Yakuza hide IDs to secretly thrive in Tohoku’s disaster zones
A gang leader says he effectively controls several companies involved in rebuilding projects in the Tohoku region.
A company has been busy dispatching temporary workers for the Herculean task of rebuilding lives in the disaster-hit Tohoku region. But the company’s most important job for survival is to conceal any evidence of its true, sinister nature.
“This is a company I established,” said the leader of a gang affiliated with an organized crime syndicate based in western Japan. “I made sure that no signs of any possible association with yakuza organizations were left.”
Although the National Police Agency has tried to prevent gangsters from cashing in on the triple disaster that struck in March 2011, yakuza groups appear to be thriving in the Tohoku region and extending their reach.
Their companies not only dispatch workers and lease heavy machinery, but they are also involved in more traditional services, such as providing prostitutes and dealing drugs, with workers at the stricken Fukushima No. 1 nuclear power plant and other sites as potential targets.
Police say there is little they can do to shut down the yakuza activities.
The gang leader’s company, which was set up in a city in the Kanto region last December with a start-up cost of 5 million yen ($45,000), appears innocent on the surface.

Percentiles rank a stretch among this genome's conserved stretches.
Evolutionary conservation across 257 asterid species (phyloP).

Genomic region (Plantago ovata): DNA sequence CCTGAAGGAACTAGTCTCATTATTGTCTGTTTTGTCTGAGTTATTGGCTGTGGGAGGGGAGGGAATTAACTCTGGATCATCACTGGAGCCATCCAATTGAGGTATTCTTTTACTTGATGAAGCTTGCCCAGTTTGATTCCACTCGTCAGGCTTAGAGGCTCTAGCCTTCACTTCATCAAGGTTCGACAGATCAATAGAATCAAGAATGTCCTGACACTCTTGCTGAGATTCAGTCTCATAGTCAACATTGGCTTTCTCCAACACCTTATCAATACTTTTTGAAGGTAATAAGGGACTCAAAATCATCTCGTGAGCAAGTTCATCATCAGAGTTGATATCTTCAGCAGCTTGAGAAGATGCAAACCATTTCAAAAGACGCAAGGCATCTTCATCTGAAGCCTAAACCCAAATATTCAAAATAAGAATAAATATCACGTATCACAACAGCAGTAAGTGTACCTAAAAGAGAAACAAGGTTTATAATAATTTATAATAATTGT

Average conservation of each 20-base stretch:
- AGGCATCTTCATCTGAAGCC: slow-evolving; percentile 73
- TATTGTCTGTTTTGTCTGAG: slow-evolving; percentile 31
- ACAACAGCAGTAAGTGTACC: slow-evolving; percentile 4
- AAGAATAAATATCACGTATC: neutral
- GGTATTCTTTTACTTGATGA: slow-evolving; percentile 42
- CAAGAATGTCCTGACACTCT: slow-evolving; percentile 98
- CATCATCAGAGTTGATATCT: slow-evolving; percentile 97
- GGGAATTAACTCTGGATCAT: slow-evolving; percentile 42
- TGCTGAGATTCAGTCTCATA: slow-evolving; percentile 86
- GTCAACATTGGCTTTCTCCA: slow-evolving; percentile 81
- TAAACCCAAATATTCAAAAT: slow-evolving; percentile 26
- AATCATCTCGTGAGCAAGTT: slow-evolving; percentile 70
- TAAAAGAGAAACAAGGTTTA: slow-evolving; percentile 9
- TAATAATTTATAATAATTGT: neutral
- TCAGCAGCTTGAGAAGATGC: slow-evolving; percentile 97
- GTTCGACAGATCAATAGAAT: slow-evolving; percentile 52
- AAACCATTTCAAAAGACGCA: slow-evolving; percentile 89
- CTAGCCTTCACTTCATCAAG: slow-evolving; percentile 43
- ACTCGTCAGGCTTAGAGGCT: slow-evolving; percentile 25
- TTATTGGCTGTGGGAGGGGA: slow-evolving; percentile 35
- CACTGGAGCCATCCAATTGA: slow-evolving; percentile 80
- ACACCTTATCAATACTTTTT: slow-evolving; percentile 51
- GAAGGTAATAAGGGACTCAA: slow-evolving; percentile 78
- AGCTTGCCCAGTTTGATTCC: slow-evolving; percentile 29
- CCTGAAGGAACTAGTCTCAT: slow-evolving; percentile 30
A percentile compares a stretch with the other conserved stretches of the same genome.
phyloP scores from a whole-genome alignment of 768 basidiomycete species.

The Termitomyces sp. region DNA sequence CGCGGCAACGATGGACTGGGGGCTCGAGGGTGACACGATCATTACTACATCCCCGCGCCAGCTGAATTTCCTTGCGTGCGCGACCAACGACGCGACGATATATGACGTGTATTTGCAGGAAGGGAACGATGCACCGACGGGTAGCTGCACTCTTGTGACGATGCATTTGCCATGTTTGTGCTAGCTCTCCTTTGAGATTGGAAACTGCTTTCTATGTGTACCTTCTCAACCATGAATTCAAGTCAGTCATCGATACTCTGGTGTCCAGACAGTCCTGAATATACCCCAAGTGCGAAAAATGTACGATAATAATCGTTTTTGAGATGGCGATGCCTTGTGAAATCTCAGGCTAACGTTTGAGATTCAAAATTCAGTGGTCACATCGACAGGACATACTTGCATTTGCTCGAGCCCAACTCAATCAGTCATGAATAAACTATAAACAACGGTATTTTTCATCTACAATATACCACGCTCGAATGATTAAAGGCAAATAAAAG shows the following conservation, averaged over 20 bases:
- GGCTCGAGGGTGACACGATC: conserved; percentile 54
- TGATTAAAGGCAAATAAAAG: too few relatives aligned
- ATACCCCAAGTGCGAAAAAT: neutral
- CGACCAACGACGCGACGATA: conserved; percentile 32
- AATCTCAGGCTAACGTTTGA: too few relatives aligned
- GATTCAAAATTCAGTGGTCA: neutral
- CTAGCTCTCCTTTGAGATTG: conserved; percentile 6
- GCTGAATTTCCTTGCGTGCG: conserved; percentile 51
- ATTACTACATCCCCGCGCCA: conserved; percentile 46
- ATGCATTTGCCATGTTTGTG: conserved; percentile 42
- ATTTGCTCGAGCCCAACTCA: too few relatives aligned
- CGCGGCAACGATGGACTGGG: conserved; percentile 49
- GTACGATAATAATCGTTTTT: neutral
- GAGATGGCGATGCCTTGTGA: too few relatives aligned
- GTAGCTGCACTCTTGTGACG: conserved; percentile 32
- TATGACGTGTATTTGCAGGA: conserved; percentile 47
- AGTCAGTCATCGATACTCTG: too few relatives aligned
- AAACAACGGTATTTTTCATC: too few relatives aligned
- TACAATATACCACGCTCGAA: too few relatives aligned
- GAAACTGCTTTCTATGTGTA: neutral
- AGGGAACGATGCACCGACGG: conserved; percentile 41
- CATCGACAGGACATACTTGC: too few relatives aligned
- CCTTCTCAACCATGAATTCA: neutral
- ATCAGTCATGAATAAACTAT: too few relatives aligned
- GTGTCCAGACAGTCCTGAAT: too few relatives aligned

The president named on company’s registry has no ties with organized crime, and the true leader and members of his family and group are not listed as directors.
The gang leader said he also has effective control over other companies that send workers to contractors involved in an array of projects, including decontaminating areas or dismantling abandoned houses.
“I make millions of yen a month, including about 100,000 yen per contractor and siphoning from workers’ daily allowances,” the gang leader proudly said.
Twenty days after the Great East Japan Earthquake and tsunami struck on March 11, 2011, triggering the nuclear disaster, the NPA directed all prefectural police departments to keep gangsters away from the reconstruction projects.
Similar requests were made to the construction industry, Tokyo Electric Power Co., operator of the nuclear plant, government ministries and agencies and local authorities.
But a number of yakuza organizations are now behind the companies involved in the rebuilding projects.
In some cases, they gain control of legitimate but cash-strapped companies by providing funds.
One crime syndicate reportedly advises umbrella groups on “how to set up a company by keeping others from becoming suspicious.”
Police officials dealing with crime syndicates acknowledge that it is “practically impossible” to thoroughly check for possible ties between subcontractors and gangster organizations.
In some cases, a single project is outsourced to more than 10 subcontractors.
“All we can do is check whether individuals connected to underground groups are listed in the registration papers,” a police official said.
Police say they can confirm a yakuza connection only after they scrutinize the company directors’ circle of friends and acquaintances and other relevant data.
Although anti-yakuza ordinances are believed to be depleting the finances of mobsters around Japan, the crime syndicates are systematically running operations in the Tohoku region as if it’s business as usual.